It feels as if every day a company is coming up with an insane perk that gives them some national attention. We put these companies on a pedestal and say that they are the progressive ones that are going to change the way HR operates.

Even though having basic perks is enough, companies will go all out to provide a ‘wow’ for a potential hire. However, it doesn’t necessarily mean that a company is high and mighty, nor that the people there are happy.

Perks don’t solve retention problems nor do they solve any employee engagement issues. If you’d want to come up with a way to keep employees for a long time, build an amazing team and let them innovate on their own.


One of the things that traditional HR departments, and even some of the newer ones, do is focus on perks to try and get interest from Millennial employees.

It may seem as if these younger employees don’t care or that they don’t necessarily want to be working for an organization. But in reality, all they want is their ideas to be respected and perfected.

Sure, those cool perks that you hear about are nice to have, but they are not necessarily ‘need-to-haves,’ which is a major mistake companies are starting to make.

The best thing you can do to get the most out of a young staff is offer perks like:

  • Flexible work hours
  • Some form of recognition
  • The ability to lead an initiative that they believe in
  • And most importantly, (though not a perk) be completely transparent with them

When you have all these perks/factors put into place, it’s just a matter of assembling a good team that respects one another and can come up with unique ideas that can help a company flourish.

It sounds a lot harder than what it is, and fortunately in the age of big data and analytics, there are plenty of ways to obtain this information for your organization to succeed.


The lifeblood of an HR department is recruiting, and as companies get larger and grow in popularity, it becomes even more difficult to manage.

Recruiters can spot talent, but how can they spot the fit? A pre-hiring assessment is good enough to get any individual’s true personality and feelings toward an organization.

You can always go with ice-breaker games or other kinds of team-building activities, but the best way to go about it is to use science to see what are the strengths of people within an organization.

Worst case, come up with a crowdsourced solution that will help give you an overall feel for what people want out of their workplace, and how they can make it better.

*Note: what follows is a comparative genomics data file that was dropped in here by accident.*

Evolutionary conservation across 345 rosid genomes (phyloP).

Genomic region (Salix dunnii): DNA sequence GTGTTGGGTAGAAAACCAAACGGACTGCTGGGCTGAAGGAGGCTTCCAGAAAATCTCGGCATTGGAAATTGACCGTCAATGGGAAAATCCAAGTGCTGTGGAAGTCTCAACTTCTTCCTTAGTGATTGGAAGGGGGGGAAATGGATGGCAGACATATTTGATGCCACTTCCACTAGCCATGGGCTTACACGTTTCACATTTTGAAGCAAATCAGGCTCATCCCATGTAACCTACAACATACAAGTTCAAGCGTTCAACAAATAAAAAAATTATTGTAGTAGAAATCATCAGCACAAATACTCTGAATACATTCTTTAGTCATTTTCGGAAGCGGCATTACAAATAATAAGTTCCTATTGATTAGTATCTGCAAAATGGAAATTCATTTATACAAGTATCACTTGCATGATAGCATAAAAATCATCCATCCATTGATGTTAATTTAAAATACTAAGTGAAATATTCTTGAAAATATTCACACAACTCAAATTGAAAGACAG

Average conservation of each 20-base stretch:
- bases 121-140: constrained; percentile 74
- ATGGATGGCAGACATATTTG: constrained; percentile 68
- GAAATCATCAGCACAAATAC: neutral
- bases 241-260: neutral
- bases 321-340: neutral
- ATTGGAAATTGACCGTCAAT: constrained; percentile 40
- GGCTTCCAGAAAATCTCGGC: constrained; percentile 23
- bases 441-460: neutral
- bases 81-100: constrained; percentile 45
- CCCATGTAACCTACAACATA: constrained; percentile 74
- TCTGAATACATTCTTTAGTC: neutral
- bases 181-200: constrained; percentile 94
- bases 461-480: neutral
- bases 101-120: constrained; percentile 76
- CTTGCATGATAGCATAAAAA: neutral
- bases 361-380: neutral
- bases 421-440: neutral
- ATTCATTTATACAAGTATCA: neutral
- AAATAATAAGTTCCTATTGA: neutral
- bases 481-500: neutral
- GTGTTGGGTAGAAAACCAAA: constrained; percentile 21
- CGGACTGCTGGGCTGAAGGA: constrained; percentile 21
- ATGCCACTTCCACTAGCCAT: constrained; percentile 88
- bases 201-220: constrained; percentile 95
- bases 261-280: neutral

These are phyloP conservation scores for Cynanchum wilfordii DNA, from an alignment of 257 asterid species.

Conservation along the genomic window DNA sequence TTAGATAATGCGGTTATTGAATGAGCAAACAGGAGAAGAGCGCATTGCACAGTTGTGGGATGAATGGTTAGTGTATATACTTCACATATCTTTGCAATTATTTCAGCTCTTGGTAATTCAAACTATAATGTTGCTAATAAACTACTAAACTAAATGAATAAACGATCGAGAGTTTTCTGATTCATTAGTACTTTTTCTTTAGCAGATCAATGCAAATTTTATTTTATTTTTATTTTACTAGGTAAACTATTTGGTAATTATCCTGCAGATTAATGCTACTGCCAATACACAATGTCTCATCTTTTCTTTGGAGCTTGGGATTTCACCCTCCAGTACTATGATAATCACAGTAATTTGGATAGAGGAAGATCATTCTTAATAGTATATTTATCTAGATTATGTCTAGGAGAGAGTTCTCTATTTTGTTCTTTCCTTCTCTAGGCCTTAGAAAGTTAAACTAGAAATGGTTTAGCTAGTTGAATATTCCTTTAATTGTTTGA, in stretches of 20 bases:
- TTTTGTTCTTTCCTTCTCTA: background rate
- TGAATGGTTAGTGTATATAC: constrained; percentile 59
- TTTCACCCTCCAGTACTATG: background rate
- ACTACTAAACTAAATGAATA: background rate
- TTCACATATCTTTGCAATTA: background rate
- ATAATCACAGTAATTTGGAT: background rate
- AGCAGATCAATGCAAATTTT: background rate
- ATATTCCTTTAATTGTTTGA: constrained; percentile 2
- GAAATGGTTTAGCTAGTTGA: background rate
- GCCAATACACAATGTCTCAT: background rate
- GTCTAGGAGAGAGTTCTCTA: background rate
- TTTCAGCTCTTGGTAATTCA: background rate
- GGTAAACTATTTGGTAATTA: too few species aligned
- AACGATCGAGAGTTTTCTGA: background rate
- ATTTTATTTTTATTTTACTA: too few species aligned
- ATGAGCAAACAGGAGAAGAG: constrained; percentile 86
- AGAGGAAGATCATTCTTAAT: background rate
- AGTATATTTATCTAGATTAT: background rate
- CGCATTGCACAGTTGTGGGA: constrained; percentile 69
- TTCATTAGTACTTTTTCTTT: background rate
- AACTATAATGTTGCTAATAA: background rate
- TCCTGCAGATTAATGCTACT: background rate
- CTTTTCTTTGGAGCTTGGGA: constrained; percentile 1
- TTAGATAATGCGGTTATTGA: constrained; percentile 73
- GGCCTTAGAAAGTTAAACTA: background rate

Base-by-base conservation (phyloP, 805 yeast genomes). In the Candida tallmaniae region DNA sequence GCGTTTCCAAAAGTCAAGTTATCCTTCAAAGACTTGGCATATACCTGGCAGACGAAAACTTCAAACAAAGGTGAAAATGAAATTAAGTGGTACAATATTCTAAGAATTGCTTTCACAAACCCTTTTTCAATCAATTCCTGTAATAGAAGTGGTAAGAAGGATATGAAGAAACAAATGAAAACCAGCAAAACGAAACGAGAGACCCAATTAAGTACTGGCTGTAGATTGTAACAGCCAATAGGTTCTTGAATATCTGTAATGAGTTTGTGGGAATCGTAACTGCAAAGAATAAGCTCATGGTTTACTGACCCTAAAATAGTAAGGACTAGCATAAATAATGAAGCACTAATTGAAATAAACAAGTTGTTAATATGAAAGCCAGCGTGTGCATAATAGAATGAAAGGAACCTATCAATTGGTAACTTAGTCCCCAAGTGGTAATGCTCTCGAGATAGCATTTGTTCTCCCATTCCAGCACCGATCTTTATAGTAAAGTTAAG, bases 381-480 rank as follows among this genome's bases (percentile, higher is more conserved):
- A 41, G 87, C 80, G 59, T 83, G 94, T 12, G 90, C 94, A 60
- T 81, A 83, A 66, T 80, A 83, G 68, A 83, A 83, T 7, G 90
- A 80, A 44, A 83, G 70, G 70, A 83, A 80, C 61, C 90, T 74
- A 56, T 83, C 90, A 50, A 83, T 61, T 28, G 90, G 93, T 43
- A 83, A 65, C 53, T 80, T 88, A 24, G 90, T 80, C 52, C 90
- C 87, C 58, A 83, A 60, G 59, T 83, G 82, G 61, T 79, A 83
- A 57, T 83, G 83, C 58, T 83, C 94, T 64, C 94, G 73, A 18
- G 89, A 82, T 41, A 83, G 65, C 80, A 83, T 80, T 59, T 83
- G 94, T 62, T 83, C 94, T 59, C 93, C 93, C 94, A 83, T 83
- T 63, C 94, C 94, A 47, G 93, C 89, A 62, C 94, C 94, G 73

Coming together is a beginning. Keeping together is progress. Working together is success. – Henry Ford

When people work together, amazing things happen. When we get rid of all those other things that can kill a company’s culture, people want to work with one another and create.

Creation and innovation are what help companies excel and become timeless while leaving other archaic competitors in the dust.  — Think what Netflix did to Blockbuster.


For what it’s worth, the HR and tech leaders agreed when I brought the subject up.  I got to communicate with via Twitter (there’re more responses via my twitter feed, I just posted what I thought were good takeaways).

Based off your culture, come up with ways to build better teams. Learn about the people within your organization, learn about any problems that they’re having and how you as an organization can solve them.

At least come up with a way to make the work environment tailored to your employees. Knowledge and information are the two most valuable commodities in the world, and the more you obtain, the more you will succeed.


Find a way to find like-minded individuals to collaborate and share ideas with. There’s a reason that ‘team chemistry’ is a bit of a buzzword. In chemistry, if you put all the right pieces together, you can create something game-changing and, dare I say, ground-breaking.

However, if you put the wrong ingredients in a flask and shake it up, it’ll lead to a pretty big explosion. This is not a good look for an organization of any size, whether they are a start-up, SME or a large enterprise.

The safest bet is to see what kind of ‘chemicals’ you’re dealing with within your organization and find out if they are a good fit with one another. Pair the right people with the right leaders, and put good coworkers together.

A winning team is nothing more than a science, and it’s up to the head honcho to respect the fact that not everyone will get along, but find a way for everyone to be efficient and coexist with one another.


Is your company using perks to lure in good talent, or do they use other means to get people to join the team? Is it an effective long-term strategy, and do you find it beneficial?

I would also love to hear from people that think perks are beneficial to retaining talent. Why would you find it effective?